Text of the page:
H&M case study

2950 Words Oct 5th, 2014 12 Pages
BUS 488 Strategy

Question 1
Evaluate the external environment in which H & M operates in.

PESTEL Analysis

PESTEL Analysis

Positive
Negative
Politics factors:

Economic factors
Poor economic situation in 2011 further intensified by increased competition

X

Margins started to erode due to increased cotton prices and rising production costs in Asia

X
Social factors.
H&M 's strategy recruit local people wherever it opens a new store.
X

Technological
Company aims to become part of its customers ' daily lives through its pages on Facebook, Twitter, Instagram, Google+ and YouTube, Youku and
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The risks involved are that choosing low-cost suppliers may not be able to coup with the increased demand in the retail industry and risks of low-cost suppliers do not have the quality standards.

Intensity of rivalry
High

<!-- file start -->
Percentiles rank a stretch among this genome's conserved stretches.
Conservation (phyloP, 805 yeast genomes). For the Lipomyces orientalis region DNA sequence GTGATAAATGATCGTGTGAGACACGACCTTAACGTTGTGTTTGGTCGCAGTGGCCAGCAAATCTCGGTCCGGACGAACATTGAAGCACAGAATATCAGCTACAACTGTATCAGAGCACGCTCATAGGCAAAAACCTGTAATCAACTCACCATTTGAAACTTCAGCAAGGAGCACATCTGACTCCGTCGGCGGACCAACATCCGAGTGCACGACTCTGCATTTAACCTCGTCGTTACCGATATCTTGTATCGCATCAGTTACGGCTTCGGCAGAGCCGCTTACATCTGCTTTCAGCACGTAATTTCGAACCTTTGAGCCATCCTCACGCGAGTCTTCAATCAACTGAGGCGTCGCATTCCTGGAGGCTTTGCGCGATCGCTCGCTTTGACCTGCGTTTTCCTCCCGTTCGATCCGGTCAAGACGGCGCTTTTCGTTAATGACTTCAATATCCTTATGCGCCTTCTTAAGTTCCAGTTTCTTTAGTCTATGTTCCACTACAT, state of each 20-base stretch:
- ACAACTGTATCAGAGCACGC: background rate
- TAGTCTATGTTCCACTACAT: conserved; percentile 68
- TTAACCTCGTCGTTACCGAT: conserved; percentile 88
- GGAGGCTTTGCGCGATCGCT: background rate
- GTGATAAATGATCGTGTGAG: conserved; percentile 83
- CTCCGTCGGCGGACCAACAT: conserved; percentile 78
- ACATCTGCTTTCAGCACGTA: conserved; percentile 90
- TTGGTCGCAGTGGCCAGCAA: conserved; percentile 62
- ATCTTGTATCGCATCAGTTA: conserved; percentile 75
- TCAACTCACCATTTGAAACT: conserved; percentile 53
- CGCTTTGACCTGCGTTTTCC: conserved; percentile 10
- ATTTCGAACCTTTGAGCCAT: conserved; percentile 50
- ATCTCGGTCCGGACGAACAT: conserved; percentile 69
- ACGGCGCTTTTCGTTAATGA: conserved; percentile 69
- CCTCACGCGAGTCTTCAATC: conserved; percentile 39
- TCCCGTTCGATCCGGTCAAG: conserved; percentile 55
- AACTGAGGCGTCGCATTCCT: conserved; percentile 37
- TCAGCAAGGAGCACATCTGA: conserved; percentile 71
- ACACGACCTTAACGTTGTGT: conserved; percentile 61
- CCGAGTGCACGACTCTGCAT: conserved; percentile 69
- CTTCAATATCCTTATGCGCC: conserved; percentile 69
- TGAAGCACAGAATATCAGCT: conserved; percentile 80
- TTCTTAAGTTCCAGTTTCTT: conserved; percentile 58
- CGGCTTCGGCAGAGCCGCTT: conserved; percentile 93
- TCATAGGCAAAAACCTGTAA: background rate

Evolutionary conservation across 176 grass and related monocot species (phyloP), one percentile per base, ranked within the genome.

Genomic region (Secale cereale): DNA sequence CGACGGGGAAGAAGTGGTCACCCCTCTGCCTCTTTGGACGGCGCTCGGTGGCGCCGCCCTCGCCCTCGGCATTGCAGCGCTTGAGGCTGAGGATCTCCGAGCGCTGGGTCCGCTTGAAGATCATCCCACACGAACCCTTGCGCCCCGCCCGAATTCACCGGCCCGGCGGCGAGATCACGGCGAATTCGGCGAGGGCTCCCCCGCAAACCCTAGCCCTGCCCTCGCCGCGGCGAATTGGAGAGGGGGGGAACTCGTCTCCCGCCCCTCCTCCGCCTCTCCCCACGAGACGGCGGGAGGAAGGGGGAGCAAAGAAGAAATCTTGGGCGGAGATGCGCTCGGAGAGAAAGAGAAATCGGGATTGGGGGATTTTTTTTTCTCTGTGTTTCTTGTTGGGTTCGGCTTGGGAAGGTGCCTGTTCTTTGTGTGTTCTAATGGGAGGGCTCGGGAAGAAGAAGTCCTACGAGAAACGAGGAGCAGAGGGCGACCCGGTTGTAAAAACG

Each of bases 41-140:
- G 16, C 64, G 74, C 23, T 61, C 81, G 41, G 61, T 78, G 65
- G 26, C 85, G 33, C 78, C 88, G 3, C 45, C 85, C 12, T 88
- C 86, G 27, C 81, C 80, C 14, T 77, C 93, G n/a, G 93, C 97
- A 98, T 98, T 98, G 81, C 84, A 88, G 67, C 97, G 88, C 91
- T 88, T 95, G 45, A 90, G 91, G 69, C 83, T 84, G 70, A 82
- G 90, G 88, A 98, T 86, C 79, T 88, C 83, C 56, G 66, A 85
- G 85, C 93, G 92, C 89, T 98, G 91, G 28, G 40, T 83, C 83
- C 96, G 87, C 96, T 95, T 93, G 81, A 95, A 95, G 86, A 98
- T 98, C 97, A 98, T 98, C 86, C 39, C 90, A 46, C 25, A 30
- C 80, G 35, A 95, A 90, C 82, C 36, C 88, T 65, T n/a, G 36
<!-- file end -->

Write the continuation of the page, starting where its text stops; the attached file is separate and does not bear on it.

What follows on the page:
Low
Number of competitors is
X

Industry growth rate is

X
Fixed costs are

X
Storage costs are

X
Product differentiation is

X
Switching costs are

X
Exit barriers are

X
Strategic stakes are

X

The intensity of rivalry is high. The industry 's compound annual growth rate was only 3.7% for the period 2007 to 2011. This slow growth rate and the large number of small players have intensified the rivalry in the industry. With the financials given in table 1 (page 577 in Exploring Strategy, Johnson, Gerry et al, 10th edition, Pearson Education Limited, 2014, by Patrick Regner & H. Emre Yildiz). H&M and its multinational competitors ' revenue for 2011 only adds up to $55.795 billion which is only 1.83% of the total market worth of $3049.5 billion in global textiles, apparel and luxury goods market, thus implying that there are much more players involved in the market and not limited to only these 4 multinational apparel companies.

Threat of substitute products
High
Low
The differentiation of the substitute product is

Rate of improvement in price performance relationship of substitute product is

There is no threat in substitute

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